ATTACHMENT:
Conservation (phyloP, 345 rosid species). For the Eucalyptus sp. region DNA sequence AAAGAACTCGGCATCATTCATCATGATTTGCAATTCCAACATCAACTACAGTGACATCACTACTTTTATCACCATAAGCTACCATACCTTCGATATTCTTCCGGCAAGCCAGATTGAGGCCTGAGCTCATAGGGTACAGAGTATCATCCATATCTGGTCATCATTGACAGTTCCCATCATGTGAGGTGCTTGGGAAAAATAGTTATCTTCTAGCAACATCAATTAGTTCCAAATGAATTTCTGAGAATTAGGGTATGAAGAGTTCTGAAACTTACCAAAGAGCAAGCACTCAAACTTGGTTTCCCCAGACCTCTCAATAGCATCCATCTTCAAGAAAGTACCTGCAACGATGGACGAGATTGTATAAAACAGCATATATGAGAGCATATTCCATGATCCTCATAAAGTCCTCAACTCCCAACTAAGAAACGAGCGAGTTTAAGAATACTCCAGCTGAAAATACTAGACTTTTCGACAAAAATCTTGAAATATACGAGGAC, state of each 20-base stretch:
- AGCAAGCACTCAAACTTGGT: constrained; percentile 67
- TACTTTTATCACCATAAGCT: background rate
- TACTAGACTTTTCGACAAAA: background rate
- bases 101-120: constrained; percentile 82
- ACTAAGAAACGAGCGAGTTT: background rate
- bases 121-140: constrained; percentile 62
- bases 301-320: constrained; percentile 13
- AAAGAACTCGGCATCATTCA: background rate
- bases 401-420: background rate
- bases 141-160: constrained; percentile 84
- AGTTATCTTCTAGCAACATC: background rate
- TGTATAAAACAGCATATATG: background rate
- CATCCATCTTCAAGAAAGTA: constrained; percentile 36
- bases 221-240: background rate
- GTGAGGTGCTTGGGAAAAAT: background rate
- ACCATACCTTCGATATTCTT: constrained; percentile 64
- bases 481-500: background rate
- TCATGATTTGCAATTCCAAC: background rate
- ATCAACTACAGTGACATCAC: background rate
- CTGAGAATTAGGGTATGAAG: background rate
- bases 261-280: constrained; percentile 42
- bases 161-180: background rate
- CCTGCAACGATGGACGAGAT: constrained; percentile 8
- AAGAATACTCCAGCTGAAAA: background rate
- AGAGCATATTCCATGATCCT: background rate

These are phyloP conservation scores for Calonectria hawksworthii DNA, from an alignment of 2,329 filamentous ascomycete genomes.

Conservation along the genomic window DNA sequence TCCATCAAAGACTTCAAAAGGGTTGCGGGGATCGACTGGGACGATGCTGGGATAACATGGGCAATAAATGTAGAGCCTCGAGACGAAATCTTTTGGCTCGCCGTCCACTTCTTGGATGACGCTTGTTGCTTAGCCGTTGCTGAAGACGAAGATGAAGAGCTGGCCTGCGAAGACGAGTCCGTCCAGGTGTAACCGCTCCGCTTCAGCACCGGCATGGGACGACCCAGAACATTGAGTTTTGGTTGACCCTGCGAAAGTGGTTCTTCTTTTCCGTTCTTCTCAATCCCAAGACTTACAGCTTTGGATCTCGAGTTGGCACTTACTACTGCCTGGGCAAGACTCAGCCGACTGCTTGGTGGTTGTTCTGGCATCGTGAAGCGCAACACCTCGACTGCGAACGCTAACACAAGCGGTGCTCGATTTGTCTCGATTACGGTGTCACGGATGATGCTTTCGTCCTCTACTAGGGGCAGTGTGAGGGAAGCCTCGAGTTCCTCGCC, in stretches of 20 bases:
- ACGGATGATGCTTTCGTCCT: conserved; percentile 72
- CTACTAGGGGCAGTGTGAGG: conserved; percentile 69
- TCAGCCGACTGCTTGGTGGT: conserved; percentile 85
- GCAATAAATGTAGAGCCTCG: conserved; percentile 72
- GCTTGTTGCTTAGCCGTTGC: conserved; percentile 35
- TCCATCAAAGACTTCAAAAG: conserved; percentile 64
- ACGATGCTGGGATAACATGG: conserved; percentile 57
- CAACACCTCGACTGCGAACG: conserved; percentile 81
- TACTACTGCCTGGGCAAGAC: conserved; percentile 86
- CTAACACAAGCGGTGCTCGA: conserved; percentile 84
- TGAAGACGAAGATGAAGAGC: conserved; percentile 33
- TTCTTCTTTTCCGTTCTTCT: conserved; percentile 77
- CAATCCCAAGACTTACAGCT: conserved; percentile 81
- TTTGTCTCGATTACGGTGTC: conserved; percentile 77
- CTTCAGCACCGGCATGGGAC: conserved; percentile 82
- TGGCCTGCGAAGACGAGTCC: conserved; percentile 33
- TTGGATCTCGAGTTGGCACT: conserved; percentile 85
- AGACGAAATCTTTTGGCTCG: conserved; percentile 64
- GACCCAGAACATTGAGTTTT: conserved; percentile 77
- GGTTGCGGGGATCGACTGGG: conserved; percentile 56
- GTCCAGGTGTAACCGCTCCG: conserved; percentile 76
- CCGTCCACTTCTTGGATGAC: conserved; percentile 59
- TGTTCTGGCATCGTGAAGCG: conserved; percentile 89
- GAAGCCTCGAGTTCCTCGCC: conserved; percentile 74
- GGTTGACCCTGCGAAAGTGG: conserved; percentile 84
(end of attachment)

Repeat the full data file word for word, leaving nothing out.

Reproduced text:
Conservation (phyloP, 345 rosid species). For the Eucalyptus sp. region DNA sequence AAAGAACTCGGCATCATTCATCATGATTTGCAATTCCAACATCAACTACAGTGACATCACTACTTTTATCACCATAAGCTACCATACCTTCGATATTCTTCCGGCAAGCCAGATTGAGGCCTGAGCTCATAGGGTACAGAGTATCATCCATATCTGGTCATCATTGACAGTTCCCATCATGTGAGGTGCTTGGGAAAAATAGTTATCTTCTAGCAACATCAATTAGTTCCAAATGAATTTCTGAGAATTAGGGTATGAAGAGTTCTGAAACTTACCAAAGAGCAAGCACTCAAACTTGGTTTCCCCAGACCTCTCAATAGCATCCATCTTCAAGAAAGTACCTGCAACGATGGACGAGATTGTATAAAACAGCATATATGAGAGCATATTCCATGATCCTCATAAAGTCCTCAACTCCCAACTAAGAAACGAGCGAGTTTAAGAATACTCCAGCTGAAAATACTAGACTTTTCGACAAAAATCTTGAAATATACGAGGAC, state of each 20-base stretch:
- AGCAAGCACTCAAACTTGGT: constrained; percentile 67
- TACTTTTATCACCATAAGCT: background rate
- TACTAGACTTTTCGACAAAA: background rate
- bases 101-120: constrained; percentile 82
- ACTAAGAAACGAGCGAGTTT: background rate
- bases 121-140: constrained; percentile 62
- bases 301-320: constrained; percentile 13
- AAAGAACTCGGCATCATTCA: background rate
- bases 401-420: background rate
- bases 141-160: constrained; percentile 84
- AGTTATCTTCTAGCAACATC: background rate
- TGTATAAAACAGCATATATG: background rate
- CATCCATCTTCAAGAAAGTA: constrained; percentile 36
- bases 221-240: background rate
- GTGAGGTGCTTGGGAAAAAT: background rate
- ACCATACCTTCGATATTCTT: constrained; percentile 64
- bases 481-500: background rate
- TCATGATTTGCAATTCCAAC: background rate
- ATCAACTACAGTGACATCAC: background rate
- CTGAGAATTAGGGTATGAAG: background rate
- bases 261-280: constrained; percentile 42
- bases 161-180: background rate
- CCTGCAACGATGGACGAGAT: constrained; percentile 8
- AAGAATACTCCAGCTGAAAA: background rate
- AGAGCATATTCCATGATCCT: background rate

These are phyloP conservation scores for Calonectria hawksworthii DNA, from an alignment of 2,329 filamentous ascomycete genomes.

Conservation along the genomic window DNA sequence TCCATCAAAGACTTCAAAAGGGTTGCGGGGATCGACTGGGACGATGCTGGGATAACATGGGCAATAAATGTAGAGCCTCGAGACGAAATCTTTTGGCTCGCCGTCCACTTCTTGGATGACGCTTGTTGCTTAGCCGTTGCTGAAGACGAAGATGAAGAGCTGGCCTGCGAAGACGAGTCCGTCCAGGTGTAACCGCTCCGCTTCAGCACCGGCATGGGACGACCCAGAACATTGAGTTTTGGTTGACCCTGCGAAAGTGGTTCTTCTTTTCCGTTCTTCTCAATCCCAAGACTTACAGCTTTGGATCTCGAGTTGGCACTTACTACTGCCTGGGCAAGACTCAGCCGACTGCTTGGTGGTTGTTCTGGCATCGTGAAGCGCAACACCTCGACTGCGAACGCTAACACAAGCGGTGCTCGATTTGTCTCGATTACGGTGTCACGGATGATGCTTTCGTCCTCTACTAGGGGCAGTGTGAGGGAAGCCTCGAGTTCCTCGCC, in stretches of 20 bases:
- ACGGATGATGCTTTCGTCCT: conserved; percentile 72
- CTACTAGGGGCAGTGTGAGG: conserved; percentile 69
- TCAGCCGACTGCTTGGTGGT: conserved; percentile 85
- GCAATAAATGTAGAGCCTCG: conserved; percentile 72
- GCTTGTTGCTTAGCCGTTGC: conserved; percentile 35
- TCCATCAAAGACTTCAAAAG: conserved; percentile 64
- ACGATGCTGGGATAACATGG: conserved; percentile 57
- CAACACCTCGACTGCGAACG: conserved; percentile 81
- TACTACTGCCTGGGCAAGAC: conserved; percentile 86
- CTAACACAAGCGGTGCTCGA: conserved; percentile 84
- TGAAGACGAAGATGAAGAGC: conserved; percentile 33
- TTCTTCTTTTCCGTTCTTCT: conserved; percentile 77
- CAATCCCAAGACTTACAGCT: conserved; percentile 81
- TTTGTCTCGATTACGGTGTC: conserved; percentile 77
- CTTCAGCACCGGCATGGGAC: conserved; percentile 82
- TGGCCTGCGAAGACGAGTCC: conserved; percentile 33
- TTGGATCTCGAGTTGGCACT: conserved; percentile 85
- AGACGAAATCTTTTGGCTCG: conserved; percentile 64
- GACCCAGAACATTGAGTTTT: conserved; percentile 77
- GGTTGCGGGGATCGACTGGG: conserved; percentile 56
- GTCCAGGTGTAACCGCTCCG: conserved; percentile 76
- CCGTCCACTTCTTGGATGAC: conserved; percentile 59
- TGTTCTGGCATCGTGAAGCG: conserved; percentile 89
- GAAGCCTCGAGTTCCTCGCC: conserved; percentile 74
- GGTTGACCCTGCGAAAGTGG: conserved; percentile 84